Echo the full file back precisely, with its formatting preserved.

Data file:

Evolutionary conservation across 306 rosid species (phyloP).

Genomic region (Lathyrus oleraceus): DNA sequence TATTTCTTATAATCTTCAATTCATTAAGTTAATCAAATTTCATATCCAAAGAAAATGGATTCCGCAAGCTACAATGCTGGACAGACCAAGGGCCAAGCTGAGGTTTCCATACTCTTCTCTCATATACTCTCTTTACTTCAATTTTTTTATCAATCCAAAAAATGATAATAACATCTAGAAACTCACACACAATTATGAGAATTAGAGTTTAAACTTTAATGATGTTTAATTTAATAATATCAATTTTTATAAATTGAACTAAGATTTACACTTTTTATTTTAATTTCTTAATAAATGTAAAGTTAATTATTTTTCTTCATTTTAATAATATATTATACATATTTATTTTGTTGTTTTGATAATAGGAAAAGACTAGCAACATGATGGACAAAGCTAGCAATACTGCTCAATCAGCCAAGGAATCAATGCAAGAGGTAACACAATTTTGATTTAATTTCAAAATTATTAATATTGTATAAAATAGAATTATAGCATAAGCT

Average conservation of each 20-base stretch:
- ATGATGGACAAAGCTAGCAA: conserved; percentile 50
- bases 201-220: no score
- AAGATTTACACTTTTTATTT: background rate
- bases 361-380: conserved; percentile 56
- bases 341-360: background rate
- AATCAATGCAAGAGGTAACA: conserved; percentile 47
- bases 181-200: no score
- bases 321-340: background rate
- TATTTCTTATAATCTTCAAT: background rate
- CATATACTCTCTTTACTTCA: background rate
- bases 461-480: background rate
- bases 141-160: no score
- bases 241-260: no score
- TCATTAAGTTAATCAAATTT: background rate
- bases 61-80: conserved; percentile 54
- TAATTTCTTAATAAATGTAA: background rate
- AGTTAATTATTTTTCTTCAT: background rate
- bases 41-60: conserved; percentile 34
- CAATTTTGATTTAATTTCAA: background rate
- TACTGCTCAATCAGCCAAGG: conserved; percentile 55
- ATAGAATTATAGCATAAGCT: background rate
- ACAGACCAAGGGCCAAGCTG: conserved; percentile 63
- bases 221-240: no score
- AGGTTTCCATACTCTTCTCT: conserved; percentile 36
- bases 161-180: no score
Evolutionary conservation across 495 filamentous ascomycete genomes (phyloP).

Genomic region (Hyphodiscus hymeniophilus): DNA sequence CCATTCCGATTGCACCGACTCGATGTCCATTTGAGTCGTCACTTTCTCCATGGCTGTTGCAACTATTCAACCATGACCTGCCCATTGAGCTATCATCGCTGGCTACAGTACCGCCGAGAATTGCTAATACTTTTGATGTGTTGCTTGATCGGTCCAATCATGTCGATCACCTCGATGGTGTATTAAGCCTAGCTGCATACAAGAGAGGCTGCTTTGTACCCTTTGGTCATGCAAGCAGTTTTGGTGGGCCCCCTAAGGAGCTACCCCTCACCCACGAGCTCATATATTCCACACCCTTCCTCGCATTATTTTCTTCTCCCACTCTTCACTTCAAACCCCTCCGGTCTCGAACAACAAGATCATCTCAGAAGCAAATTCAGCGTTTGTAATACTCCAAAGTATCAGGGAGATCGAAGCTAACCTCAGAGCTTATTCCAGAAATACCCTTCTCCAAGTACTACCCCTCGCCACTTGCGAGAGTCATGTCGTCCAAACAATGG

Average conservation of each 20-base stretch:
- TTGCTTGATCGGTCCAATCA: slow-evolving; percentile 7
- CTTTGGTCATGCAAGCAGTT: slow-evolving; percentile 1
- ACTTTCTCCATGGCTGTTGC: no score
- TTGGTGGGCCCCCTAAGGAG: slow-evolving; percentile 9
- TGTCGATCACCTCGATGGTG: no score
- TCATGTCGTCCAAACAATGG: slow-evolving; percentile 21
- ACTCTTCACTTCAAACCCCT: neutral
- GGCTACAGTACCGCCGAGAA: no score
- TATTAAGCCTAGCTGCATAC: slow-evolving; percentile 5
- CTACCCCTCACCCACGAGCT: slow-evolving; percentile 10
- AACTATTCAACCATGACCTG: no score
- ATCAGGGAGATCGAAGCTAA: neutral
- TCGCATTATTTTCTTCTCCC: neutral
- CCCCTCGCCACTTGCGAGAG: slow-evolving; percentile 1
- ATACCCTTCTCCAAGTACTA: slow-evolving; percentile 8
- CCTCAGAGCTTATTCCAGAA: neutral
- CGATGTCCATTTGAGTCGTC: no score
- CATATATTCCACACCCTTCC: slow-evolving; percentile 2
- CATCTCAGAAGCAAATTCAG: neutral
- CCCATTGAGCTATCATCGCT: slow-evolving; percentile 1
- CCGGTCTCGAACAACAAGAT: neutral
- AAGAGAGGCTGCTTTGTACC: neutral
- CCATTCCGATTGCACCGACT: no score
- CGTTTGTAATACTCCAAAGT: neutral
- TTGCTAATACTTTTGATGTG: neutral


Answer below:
Evolutionary conservation across 306 rosid species (phyloP).

Genomic region (Lathyrus oleraceus): DNA sequence TATTTCTTATAATCTTCAATTCATTAAGTTAATCAAATTTCATATCCAAAGAAAATGGATTCCGCAAGCTACAATGCTGGACAGACCAAGGGCCAAGCTGAGGTTTCCATACTCTTCTCTCATATACTCTCTTTACTTCAATTTTTTTATCAATCCAAAAAATGATAATAACATCTAGAAACTCACACACAATTATGAGAATTAGAGTTTAAACTTTAATGATGTTTAATTTAATAATATCAATTTTTATAAATTGAACTAAGATTTACACTTTTTATTTTAATTTCTTAATAAATGTAAAGTTAATTATTTTTCTTCATTTTAATAATATATTATACATATTTATTTTGTTGTTTTGATAATAGGAAAAGACTAGCAACATGATGGACAAAGCTAGCAATACTGCTCAATCAGCCAAGGAATCAATGCAAGAGGTAACACAATTTTGATTTAATTTCAAAATTATTAATATTGTATAAAATAGAATTATAGCATAAGCT

Average conservation of each 20-base stretch:
- ATGATGGACAAAGCTAGCAA: conserved; percentile 50
- bases 201-220: no score
- AAGATTTACACTTTTTATTT: background rate
- bases 361-380: conserved; percentile 56
- bases 341-360: background rate
- AATCAATGCAAGAGGTAACA: conserved; percentile 47
- bases 181-200: no score
- bases 321-340: background rate
- TATTTCTTATAATCTTCAAT: background rate
- CATATACTCTCTTTACTTCA: background rate
- bases 461-480: background rate
- bases 141-160: no score
- bases 241-260: no score
- TCATTAAGTTAATCAAATTT: background rate
- bases 61-80: conserved; percentile 54
- TAATTTCTTAATAAATGTAA: background rate
- AGTTAATTATTTTTCTTCAT: background rate
- bases 41-60: conserved; percentile 34
- CAATTTTGATTTAATTTCAA: background rate
- TACTGCTCAATCAGCCAAGG: conserved; percentile 55
- ATAGAATTATAGCATAAGCT: background rate
- ACAGACCAAGGGCCAAGCTG: conserved; percentile 63
- bases 221-240: no score
- AGGTTTCCATACTCTTCTCT: conserved; percentile 36
- bases 161-180: no score
Evolutionary conservation across 495 filamentous ascomycete genomes (phyloP).

Genomic region (Hyphodiscus hymeniophilus): DNA sequence CCATTCCGATTGCACCGACTCGATGTCCATTTGAGTCGTCACTTTCTCCATGGCTGTTGCAACTATTCAACCATGACCTGCCCATTGAGCTATCATCGCTGGCTACAGTACCGCCGAGAATTGCTAATACTTTTGATGTGTTGCTTGATCGGTCCAATCATGTCGATCACCTCGATGGTGTATTAAGCCTAGCTGCATACAAGAGAGGCTGCTTTGTACCCTTTGGTCATGCAAGCAGTTTTGGTGGGCCCCCTAAGGAGCTACCCCTCACCCACGAGCTCATATATTCCACACCCTTCCTCGCATTATTTTCTTCTCCCACTCTTCACTTCAAACCCCTCCGGTCTCGAACAACAAGATCATCTCAGAAGCAAATTCAGCGTTTGTAATACTCCAAAGTATCAGGGAGATCGAAGCTAACCTCAGAGCTTATTCCAGAAATACCCTTCTCCAAGTACTACCCCTCGCCACTTGCGAGAGTCATGTCGTCCAAACAATGG

Average conservation of each 20-base stretch:
- TTGCTTGATCGGTCCAATCA: slow-evolving; percentile 7
- CTTTGGTCATGCAAGCAGTT: slow-evolving; percentile 1
- ACTTTCTCCATGGCTGTTGC: no score
- TTGGTGGGCCCCCTAAGGAG: slow-evolving; percentile 9
- TGTCGATCACCTCGATGGTG: no score
- TCATGTCGTCCAAACAATGG: slow-evolving; percentile 21
- ACTCTTCACTTCAAACCCCT: neutral
- GGCTACAGTACCGCCGAGAA: no score
- TATTAAGCCTAGCTGCATAC: slow-evolving; percentile 5
- CTACCCCTCACCCACGAGCT: slow-evolving; percentile 10
- AACTATTCAACCATGACCTG: no score
- ATCAGGGAGATCGAAGCTAA: neutral
- TCGCATTATTTTCTTCTCCC: neutral
- CCCCTCGCCACTTGCGAGAG: slow-evolving; percentile 1
- ATACCCTTCTCCAAGTACTA: slow-evolving; percentile 8
- CCTCAGAGCTTATTCCAGAA: neutral
- CGATGTCCATTTGAGTCGTC: no score
- CATATATTCCACACCCTTCC: slow-evolving; percentile 2
- CATCTCAGAAGCAAATTCAG: neutral
- CCCATTGAGCTATCATCGCT: slow-evolving; percentile 1
- CCGGTCTCGAACAACAAGAT: neutral
- AAGAGAGGCTGCTTTGTACC: neutral
- CCATTCCGATTGCACCGACT: no score
- CGTTTGTAATACTCCAAAGT: neutral
- TTGCTAATACTTTTGATGTG: neutral